I checked out My Fashion Database (MyFDB) after co-founder Zoe Saldana appeared on Project Runway. I’m not usually so quick to check out celebrity side projects, but given her surprisingly effective turn as a fashion judge, I figured it was worth a look-see.
It’s a bird! It’s a plane! It’s… another Pinterest? What immediately sets MyFDB apart from other celeb-backed sites such as OpenSky, Send the Trend or ShoeDazzle is that the focus is not on commerce, but content curation; essentially a Pinterest for devoted fashionphiles. I think. The homepage is filled with images culled from magazine features and ad campaigns; however, a major weakness of the site is that it’s not apparent who the site is for, and how one might use it. I literally don’t see how I can use it. There are no apparent actions for me to take. There is nothing for me to click to interact with what I see. I can’t ‘like’ anything, I can’t create a collection, and I can’t follow anybody. All I can do is click into a collection and leave a comment. Surely this will change as a registered user of the site, but the website should be enticing users to sign up by offering actions they can take, not forcing them to sign up to figure out how to engage with the site. Not long on the site I had the burning question of why, in the column on the right side of the page, are Miley Cyrus (musician), Robert Pattinson (actor) and Katie Holmes (actress/designer) all listed as models? Katie Holmes has 79 credits, which is surely impressive… but what do credits mean in this context? Is MyFDB a game that celebrities play, and win credits to in the process?
Learning About the Site
It seems that MyFDB is something of a Crunchbase for the fashion industry. You can look up ad campaigns, people, or magazines. People earn credits when they’re credited in a body of work, whether behind-the-scenes in an ad campaign or photo shoot (as stylist, photographer, etc), or as the talent. For Katie Holmes to have 79 credits as a model means that she’s been featured in twelve magazine spreads or advertising campaigns. Busy woman! What’s really cool is that people and roles from across the fashion industry are captured, from food stylists to post-producers to editors to make-up artists. You could hypothetically start following a creative assistant low on the totem pole and essentially follow her entire career (in online clippings). That’s a powerful tool for anybody trying to familiarize themselves with the industry. What’s more, all of this information comes with a personalized component: you can follow people, “collect” images, and comment on magazine covers and ad campaigns.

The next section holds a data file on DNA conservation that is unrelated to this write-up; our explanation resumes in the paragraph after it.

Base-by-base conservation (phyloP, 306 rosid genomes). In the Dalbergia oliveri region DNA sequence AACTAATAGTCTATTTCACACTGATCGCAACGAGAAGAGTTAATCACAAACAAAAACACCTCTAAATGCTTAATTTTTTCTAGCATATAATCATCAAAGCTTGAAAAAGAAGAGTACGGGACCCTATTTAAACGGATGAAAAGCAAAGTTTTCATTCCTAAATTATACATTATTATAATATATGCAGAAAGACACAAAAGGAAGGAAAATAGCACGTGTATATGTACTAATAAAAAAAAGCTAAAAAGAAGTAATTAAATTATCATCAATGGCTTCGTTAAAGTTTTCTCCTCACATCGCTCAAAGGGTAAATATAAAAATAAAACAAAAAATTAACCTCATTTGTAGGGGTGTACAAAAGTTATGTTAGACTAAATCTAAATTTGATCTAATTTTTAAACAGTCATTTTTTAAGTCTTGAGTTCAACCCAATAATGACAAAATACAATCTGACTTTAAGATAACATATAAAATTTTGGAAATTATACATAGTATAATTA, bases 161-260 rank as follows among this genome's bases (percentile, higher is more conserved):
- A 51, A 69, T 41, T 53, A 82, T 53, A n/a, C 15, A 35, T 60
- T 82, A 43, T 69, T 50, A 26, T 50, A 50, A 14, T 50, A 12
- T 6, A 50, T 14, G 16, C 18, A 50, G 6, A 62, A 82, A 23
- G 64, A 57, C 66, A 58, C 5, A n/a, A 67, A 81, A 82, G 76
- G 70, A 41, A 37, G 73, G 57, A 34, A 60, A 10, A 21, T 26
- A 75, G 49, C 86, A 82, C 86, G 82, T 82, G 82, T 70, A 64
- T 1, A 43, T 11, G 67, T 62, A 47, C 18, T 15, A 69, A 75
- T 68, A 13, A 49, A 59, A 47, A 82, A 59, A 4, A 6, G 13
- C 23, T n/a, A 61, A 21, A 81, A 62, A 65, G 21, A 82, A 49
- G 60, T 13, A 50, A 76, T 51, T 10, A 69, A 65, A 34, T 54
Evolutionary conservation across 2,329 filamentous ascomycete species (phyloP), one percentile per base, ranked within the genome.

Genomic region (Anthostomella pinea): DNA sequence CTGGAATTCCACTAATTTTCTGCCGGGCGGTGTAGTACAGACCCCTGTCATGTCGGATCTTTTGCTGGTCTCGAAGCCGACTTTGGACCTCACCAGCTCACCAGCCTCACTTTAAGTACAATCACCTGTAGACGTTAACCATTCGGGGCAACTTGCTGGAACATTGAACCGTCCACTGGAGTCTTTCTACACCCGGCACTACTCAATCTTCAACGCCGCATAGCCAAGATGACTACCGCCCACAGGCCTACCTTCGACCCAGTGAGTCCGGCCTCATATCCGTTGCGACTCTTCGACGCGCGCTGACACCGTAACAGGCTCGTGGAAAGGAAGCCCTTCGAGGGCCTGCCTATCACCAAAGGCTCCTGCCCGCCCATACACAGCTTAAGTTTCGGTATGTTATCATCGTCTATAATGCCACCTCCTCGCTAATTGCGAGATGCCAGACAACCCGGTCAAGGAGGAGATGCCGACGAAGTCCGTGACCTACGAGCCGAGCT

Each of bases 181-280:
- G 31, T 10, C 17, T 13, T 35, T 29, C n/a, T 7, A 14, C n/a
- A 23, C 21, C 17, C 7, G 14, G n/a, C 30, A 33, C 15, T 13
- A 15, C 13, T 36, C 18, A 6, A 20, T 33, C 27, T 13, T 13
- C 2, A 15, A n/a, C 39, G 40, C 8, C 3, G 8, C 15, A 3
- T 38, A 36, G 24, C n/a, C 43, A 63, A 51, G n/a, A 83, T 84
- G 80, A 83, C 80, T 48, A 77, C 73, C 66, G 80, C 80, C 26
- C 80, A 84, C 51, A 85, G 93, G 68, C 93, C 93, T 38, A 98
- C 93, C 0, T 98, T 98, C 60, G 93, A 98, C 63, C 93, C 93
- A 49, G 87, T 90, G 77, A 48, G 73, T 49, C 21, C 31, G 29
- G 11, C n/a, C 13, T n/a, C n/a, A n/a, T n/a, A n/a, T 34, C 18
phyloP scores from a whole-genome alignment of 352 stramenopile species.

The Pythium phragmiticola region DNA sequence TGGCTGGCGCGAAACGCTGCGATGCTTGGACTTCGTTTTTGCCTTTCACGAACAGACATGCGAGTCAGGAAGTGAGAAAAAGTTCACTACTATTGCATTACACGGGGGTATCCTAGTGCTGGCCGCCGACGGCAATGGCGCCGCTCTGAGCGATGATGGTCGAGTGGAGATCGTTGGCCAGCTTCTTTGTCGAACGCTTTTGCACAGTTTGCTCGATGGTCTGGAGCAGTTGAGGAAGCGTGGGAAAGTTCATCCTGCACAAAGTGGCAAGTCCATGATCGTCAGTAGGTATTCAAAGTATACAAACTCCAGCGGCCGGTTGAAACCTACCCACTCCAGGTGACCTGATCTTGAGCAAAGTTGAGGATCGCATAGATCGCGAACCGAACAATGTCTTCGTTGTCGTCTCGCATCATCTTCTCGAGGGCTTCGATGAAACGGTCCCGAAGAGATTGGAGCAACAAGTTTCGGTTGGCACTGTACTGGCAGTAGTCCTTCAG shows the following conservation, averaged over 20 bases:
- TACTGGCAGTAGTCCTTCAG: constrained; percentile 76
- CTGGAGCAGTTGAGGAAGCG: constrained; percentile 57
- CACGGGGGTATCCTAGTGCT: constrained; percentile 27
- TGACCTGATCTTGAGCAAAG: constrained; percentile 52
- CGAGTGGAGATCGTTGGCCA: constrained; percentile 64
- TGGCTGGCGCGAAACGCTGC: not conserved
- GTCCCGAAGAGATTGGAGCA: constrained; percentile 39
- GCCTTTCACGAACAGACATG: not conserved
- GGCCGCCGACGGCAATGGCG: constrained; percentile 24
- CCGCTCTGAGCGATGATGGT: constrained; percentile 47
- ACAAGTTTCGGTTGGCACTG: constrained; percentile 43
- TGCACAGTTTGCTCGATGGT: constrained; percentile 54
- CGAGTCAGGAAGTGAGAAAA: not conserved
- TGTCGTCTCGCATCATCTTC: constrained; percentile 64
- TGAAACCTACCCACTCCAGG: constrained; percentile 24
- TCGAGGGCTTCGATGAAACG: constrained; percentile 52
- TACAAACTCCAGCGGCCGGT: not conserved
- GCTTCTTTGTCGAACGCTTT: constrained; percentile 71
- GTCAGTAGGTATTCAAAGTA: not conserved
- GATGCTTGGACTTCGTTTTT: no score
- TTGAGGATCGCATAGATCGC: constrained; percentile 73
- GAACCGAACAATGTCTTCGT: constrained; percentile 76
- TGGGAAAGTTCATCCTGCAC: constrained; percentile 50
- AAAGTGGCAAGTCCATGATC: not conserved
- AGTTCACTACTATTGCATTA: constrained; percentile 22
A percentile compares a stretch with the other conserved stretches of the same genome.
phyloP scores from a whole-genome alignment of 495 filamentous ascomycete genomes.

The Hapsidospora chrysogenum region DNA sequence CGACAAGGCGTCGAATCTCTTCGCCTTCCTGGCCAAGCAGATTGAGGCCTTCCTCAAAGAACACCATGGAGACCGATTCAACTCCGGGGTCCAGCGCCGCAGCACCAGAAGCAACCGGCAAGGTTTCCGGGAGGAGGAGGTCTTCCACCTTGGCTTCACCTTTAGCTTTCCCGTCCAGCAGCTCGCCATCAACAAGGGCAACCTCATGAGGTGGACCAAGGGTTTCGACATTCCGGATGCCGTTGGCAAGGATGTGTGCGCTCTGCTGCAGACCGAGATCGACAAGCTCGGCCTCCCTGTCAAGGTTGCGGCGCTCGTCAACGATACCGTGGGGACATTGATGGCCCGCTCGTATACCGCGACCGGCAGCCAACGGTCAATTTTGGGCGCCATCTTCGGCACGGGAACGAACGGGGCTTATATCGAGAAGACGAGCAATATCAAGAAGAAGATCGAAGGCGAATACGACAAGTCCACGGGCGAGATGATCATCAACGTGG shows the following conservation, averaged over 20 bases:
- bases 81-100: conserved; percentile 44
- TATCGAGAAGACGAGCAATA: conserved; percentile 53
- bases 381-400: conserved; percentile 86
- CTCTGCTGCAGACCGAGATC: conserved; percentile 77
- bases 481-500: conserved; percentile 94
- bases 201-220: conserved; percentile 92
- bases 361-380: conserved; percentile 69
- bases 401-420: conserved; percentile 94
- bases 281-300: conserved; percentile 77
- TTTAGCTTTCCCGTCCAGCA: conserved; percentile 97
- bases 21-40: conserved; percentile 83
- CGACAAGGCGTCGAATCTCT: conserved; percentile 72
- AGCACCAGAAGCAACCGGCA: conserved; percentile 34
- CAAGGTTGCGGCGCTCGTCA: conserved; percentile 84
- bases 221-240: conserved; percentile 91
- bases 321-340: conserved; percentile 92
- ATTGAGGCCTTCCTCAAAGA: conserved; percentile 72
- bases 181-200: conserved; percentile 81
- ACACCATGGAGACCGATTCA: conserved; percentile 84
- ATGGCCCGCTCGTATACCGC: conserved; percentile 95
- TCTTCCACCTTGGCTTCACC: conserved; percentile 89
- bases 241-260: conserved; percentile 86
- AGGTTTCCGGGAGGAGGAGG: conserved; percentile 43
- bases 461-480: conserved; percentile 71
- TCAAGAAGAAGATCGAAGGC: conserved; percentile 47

A quick Google search revealed that MyFDB is meant to be the IMDB of fashion; not Crunchbase, nor Pinterest either – although it captures elements from all of these sites. The new user experience is very poor, but thanks to the information they’re trying to capture MyFDB has the potential to become the site of record for the fashion industry.